The statue of Faidherbe, the bridge of Ndar and the streets that bear his name, reflect a certain “Faidherbe myth” that has long existed in Senegal. Some even place him in their filiation. One speaks of “Maam Faidherbe” (the Faidherbe ancestor). They have made him a kind of tutelary genius that must be commended at every entrance or exit of the city of Saint-Louis. But this myth is now shattered. Thanks to excellent awareness-raising work on social media, young people are aware of the negative impact of his actions. And they can’t believe it when they discover that the native of Lille has hands stained with the blood of their ancestors.


In the aforementioned letter, Sembene Ousmane goes on to ask: “Has our country not given women and men who deserve the honor of occupying the pediments of our high schools, colleges, theatres, universities, streets and avenues, etc.?” In fact, the Faidherbe High School of Saint-Louis was renamed Cheikh Omar Foutiyou Tall High School in 1984. You explain that “Faidherbe’s statue in Saint-Louis means, for all of Senegal’s students, the torturer honored and glorified. Toppling such a statue is, therefore, to free oneself from the coloniality of the being and space.” Many cities in Senegal, and more broadly in Africa, still bear the marks of glorification of the former colonizer. These street names, schools, avenues, or statues generally bear no clear inscription of the role of such characters in the history of the country. To “free ourselves from the coloniality of the being and space,” who should be celebrated in the public space in Senegal, in place of figures like Faidherbe?


Sembene Ousmane is right, in my opinion. I think it’s important to celebrate the memory of the resistance. That was Algeria’s option after independence. The people of that country were terrified of someone whom Faidherbe considered to be his master. This is the opinion of the historian Roger Pasquier, who studied Faidherbe’s Algerian influence on the conquest of Senegal. Bugeaud killed thousands of Algerians and burned many villages. He is the initiator of the burning of Algerian resistance fighters. His statue, like that of Faidherbe in Senegal, was erected in Algiers by the colonizers to immortalize the memory of the conquest. After independence, the Algerians removed the statue and, instead, installed a statue of Emir Abdel Kader with the sword raised as a sign of resistance. The Algerians give their point of view on history with this demonstration, which serves to inculcate the memory of the resistance.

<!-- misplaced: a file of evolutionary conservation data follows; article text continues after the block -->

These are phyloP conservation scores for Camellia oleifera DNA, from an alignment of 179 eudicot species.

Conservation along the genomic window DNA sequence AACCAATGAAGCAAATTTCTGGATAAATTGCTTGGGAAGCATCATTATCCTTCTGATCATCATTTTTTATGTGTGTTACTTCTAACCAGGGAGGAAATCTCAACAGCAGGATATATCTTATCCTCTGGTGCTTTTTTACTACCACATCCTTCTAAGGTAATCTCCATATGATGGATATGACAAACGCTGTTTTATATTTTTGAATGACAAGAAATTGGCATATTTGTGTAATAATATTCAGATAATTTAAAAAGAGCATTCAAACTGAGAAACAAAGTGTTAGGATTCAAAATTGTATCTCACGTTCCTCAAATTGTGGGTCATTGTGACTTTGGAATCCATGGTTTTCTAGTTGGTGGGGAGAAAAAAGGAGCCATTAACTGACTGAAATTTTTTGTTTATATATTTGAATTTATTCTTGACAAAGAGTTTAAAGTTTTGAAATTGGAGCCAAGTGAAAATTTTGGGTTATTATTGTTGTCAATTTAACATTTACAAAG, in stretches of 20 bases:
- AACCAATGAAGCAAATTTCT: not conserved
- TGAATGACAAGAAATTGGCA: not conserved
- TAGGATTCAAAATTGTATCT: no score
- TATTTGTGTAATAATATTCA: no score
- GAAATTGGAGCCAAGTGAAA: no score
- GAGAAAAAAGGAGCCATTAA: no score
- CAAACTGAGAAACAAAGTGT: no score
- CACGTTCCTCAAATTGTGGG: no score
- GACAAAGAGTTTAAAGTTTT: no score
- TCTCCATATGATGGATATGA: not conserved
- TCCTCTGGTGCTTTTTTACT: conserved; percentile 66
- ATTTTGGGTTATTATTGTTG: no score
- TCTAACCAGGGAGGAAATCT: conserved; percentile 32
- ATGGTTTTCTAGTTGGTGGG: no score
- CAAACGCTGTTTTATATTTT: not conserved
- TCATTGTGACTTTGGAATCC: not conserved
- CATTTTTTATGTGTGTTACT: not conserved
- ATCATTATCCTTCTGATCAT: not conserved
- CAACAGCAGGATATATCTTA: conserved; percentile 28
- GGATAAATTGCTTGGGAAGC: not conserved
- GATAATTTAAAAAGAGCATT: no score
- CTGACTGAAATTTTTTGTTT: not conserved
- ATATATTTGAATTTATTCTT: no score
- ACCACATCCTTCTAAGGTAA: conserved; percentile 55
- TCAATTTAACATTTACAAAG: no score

In Senegal, we cannot continue to give the point of view of the oppressors. Moreover, the Gorée City Council, in response to citizen demand, understood what was at stake when deciding to rename the “Europe Square” as the “Liberty and Human Dignity Square.” It is important to respect the memory of the oppressed.

The colonizers did not erect the statue of Faidherbe in 1887 by chance. It was when the power of the gunboats defeated all the resistance fighters that Faidherbe’s statue was erected in the middle of Saint-Louis as a sign of rejoicing. Lat Dior was assassinated in 1886, and the statue was inaugurated on March 20, 1887, to celebrate the victory over the resistance fighters; to show the greatness of the metropole. This colonial statue is therefore a symbol. It is an attribute of domination. It is the consecration of a murderous ideology based on supremacy. For someone whose ancestors lived through the misdeeds of military conquest and the torments of the Code of the Indigenate, it is good to honor historical figures who reinvigorate lost pride and esteem. It is important to make decisive choices that give meaning to the present and the future when the time comes to celebrate historical figures in a former colony.


Khadim Ndiaye, thank you very much. At the call of the Faidherbe Must Fall collective, 200 people mobilized on June 20 in front of the Faidherbe monument in Lille to demand its removal. Salian Sylla, what does the figure of Louis Faidherbe represent to you?


At the time, in 2018, when this campaign was launched, it was to draw attention to the fact that Faidherbe occupied a special place in the public space in Lille. The city of Lille, which is twinned with the city of Saint-Louis, is a city where the figure of Faidherbe can be found in many aspects. There is a high school that bears his name, a very large avenue that goes to the very heart of the city, the Gunnery Museum where you have a number of figures, usually military men, who are on display and where Faidherbe occupies a central place. In Lille, you also have a site that is quite central, Republic Square, which is not an ordinary place in the collective memory in France. In front of this square, is a huge equestrian statue of Faidherbe. You can’t come to Lille without being confronted with this character.

At the time, there were many French personalities who distinguished themselves for their support to French colonialism. Jules Ferry, who marked the history of France having established compulsory schooling, notably declared that “colonization was a daughter of the industrial revolution” and that “the superior races had the duty to civilize the inferior races.” It was indeed a commercial project put forward to annex other territories and convert them to their way of life and economic system. It represents a whole aggregation of illustrated, documented, written thoughts throughout the years, which was very decisive in the perception that the French had of Africans at the time. There was also Joseph Gallieni, who distinguished himself in the massacres in Madagascar; and Hubert Lyautey, who was also Gallieni’s discipline.